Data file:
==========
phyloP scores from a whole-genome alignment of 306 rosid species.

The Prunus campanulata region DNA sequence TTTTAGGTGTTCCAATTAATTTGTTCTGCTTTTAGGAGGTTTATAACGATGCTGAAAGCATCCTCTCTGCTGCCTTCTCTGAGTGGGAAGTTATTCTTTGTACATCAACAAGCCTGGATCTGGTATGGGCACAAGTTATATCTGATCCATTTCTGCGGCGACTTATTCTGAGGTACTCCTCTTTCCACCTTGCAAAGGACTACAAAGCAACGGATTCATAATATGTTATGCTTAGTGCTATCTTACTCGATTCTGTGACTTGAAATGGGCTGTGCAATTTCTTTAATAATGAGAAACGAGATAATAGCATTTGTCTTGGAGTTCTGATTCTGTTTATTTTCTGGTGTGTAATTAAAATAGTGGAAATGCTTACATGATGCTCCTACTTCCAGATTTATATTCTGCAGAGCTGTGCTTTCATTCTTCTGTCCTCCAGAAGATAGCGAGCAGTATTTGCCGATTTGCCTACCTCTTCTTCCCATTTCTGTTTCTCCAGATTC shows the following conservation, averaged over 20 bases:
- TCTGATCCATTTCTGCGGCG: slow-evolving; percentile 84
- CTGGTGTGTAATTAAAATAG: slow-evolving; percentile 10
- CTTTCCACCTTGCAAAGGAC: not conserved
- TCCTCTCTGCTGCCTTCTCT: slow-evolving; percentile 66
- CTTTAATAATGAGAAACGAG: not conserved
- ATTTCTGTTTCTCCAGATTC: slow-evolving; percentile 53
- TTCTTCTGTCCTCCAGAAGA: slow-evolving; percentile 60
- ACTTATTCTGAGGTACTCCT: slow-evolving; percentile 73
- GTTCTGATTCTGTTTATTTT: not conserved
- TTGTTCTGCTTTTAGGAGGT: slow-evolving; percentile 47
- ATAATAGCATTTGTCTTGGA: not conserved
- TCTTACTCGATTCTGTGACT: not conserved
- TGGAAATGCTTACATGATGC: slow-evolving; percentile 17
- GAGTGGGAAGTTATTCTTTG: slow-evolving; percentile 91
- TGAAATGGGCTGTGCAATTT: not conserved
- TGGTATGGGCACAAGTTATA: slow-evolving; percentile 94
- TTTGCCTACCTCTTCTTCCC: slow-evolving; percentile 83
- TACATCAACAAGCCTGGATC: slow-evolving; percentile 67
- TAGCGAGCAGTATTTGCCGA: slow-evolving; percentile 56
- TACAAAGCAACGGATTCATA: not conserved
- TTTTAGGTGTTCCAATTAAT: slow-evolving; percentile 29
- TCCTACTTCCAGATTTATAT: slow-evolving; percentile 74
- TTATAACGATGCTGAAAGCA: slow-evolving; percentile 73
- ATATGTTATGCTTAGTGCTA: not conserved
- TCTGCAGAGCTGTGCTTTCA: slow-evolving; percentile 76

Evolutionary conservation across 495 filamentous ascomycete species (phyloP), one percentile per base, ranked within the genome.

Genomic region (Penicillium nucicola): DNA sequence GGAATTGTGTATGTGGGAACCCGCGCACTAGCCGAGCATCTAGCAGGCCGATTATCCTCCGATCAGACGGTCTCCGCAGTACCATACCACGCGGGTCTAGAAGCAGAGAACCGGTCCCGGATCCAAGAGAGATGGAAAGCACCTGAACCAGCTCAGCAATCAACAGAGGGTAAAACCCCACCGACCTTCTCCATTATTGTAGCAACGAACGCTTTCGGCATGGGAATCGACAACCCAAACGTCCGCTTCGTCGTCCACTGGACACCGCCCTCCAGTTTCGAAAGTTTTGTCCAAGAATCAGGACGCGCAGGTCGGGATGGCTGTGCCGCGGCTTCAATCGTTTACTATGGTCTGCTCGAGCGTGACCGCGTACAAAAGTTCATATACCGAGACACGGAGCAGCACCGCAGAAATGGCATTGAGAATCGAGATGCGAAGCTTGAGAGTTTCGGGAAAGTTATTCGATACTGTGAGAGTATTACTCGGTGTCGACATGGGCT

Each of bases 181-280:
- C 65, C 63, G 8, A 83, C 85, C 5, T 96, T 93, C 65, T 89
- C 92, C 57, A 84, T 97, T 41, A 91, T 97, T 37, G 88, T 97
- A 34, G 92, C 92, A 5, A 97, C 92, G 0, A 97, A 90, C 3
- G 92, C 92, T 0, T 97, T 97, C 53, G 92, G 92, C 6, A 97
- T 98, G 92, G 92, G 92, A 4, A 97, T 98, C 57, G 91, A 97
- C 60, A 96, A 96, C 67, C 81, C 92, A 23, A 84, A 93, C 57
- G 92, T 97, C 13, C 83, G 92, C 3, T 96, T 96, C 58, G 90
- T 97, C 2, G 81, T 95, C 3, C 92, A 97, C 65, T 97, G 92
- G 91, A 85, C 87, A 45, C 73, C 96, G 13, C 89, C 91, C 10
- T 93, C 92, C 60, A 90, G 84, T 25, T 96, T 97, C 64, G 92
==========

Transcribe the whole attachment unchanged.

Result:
phyloP scores from a whole-genome alignment of 306 rosid species.

The Prunus campanulata region DNA sequence TTTTAGGTGTTCCAATTAATTTGTTCTGCTTTTAGGAGGTTTATAACGATGCTGAAAGCATCCTCTCTGCTGCCTTCTCTGAGTGGGAAGTTATTCTTTGTACATCAACAAGCCTGGATCTGGTATGGGCACAAGTTATATCTGATCCATTTCTGCGGCGACTTATTCTGAGGTACTCCTCTTTCCACCTTGCAAAGGACTACAAAGCAACGGATTCATAATATGTTATGCTTAGTGCTATCTTACTCGATTCTGTGACTTGAAATGGGCTGTGCAATTTCTTTAATAATGAGAAACGAGATAATAGCATTTGTCTTGGAGTTCTGATTCTGTTTATTTTCTGGTGTGTAATTAAAATAGTGGAAATGCTTACATGATGCTCCTACTTCCAGATTTATATTCTGCAGAGCTGTGCTTTCATTCTTCTGTCCTCCAGAAGATAGCGAGCAGTATTTGCCGATTTGCCTACCTCTTCTTCCCATTTCTGTTTCTCCAGATTC shows the following conservation, averaged over 20 bases:
- TCTGATCCATTTCTGCGGCG: slow-evolving; percentile 84
- CTGGTGTGTAATTAAAATAG: slow-evolving; percentile 10
- CTTTCCACCTTGCAAAGGAC: not conserved
- TCCTCTCTGCTGCCTTCTCT: slow-evolving; percentile 66
- CTTTAATAATGAGAAACGAG: not conserved
- ATTTCTGTTTCTCCAGATTC: slow-evolving; percentile 53
- TTCTTCTGTCCTCCAGAAGA: slow-evolving; percentile 60
- ACTTATTCTGAGGTACTCCT: slow-evolving; percentile 73
- GTTCTGATTCTGTTTATTTT: not conserved
- TTGTTCTGCTTTTAGGAGGT: slow-evolving; percentile 47
- ATAATAGCATTTGTCTTGGA: not conserved
- TCTTACTCGATTCTGTGACT: not conserved
- TGGAAATGCTTACATGATGC: slow-evolving; percentile 17
- GAGTGGGAAGTTATTCTTTG: slow-evolving; percentile 91
- TGAAATGGGCTGTGCAATTT: not conserved
- TGGTATGGGCACAAGTTATA: slow-evolving; percentile 94
- TTTGCCTACCTCTTCTTCCC: slow-evolving; percentile 83
- TACATCAACAAGCCTGGATC: slow-evolving; percentile 67
- TAGCGAGCAGTATTTGCCGA: slow-evolving; percentile 56
- TACAAAGCAACGGATTCATA: not conserved
- TTTTAGGTGTTCCAATTAAT: slow-evolving; percentile 29
- TCCTACTTCCAGATTTATAT: slow-evolving; percentile 74
- TTATAACGATGCTGAAAGCA: slow-evolving; percentile 73
- ATATGTTATGCTTAGTGCTA: not conserved
- TCTGCAGAGCTGTGCTTTCA: slow-evolving; percentile 76

Evolutionary conservation across 495 filamentous ascomycete species (phyloP), one percentile per base, ranked within the genome.

Genomic region (Penicillium nucicola): DNA sequence GGAATTGTGTATGTGGGAACCCGCGCACTAGCCGAGCATCTAGCAGGCCGATTATCCTCCGATCAGACGGTCTCCGCAGTACCATACCACGCGGGTCTAGAAGCAGAGAACCGGTCCCGGATCCAAGAGAGATGGAAAGCACCTGAACCAGCTCAGCAATCAACAGAGGGTAAAACCCCACCGACCTTCTCCATTATTGTAGCAACGAACGCTTTCGGCATGGGAATCGACAACCCAAACGTCCGCTTCGTCGTCCACTGGACACCGCCCTCCAGTTTCGAAAGTTTTGTCCAAGAATCAGGACGCGCAGGTCGGGATGGCTGTGCCGCGGCTTCAATCGTTTACTATGGTCTGCTCGAGCGTGACCGCGTACAAAAGTTCATATACCGAGACACGGAGCAGCACCGCAGAAATGGCATTGAGAATCGAGATGCGAAGCTTGAGAGTTTCGGGAAAGTTATTCGATACTGTGAGAGTATTACTCGGTGTCGACATGGGCT

Each of bases 181-280:
- C 65, C 63, G 8, A 83, C 85, C 5, T 96, T 93, C 65, T 89
- C 92, C 57, A 84, T 97, T 41, A 91, T 97, T 37, G 88, T 97
- A 34, G 92, C 92, A 5, A 97, C 92, G 0, A 97, A 90, C 3
- G 92, C 92, T 0, T 97, T 97, C 53, G 92, G 92, C 6, A 97
- T 98, G 92, G 92, G 92, A 4, A 97, T 98, C 57, G 91, A 97
- C 60, A 96, A 96, C 67, C 81, C 92, A 23, A 84, A 93, C 57
- G 92, T 97, C 13, C 83, G 92, C 3, T 96, T 96, C 58, G 90
- T 97, C 2, G 81, T 95, C 3, C 92, A 97, C 65, T 97, G 92
- G 91, A 85, C 87, A 45, C 73, C 96, G 13, C 89, C 91, C 10
- T 93, C 92, C 60, A 90, G 84, T 25, T 96, T 97, C 64, G 92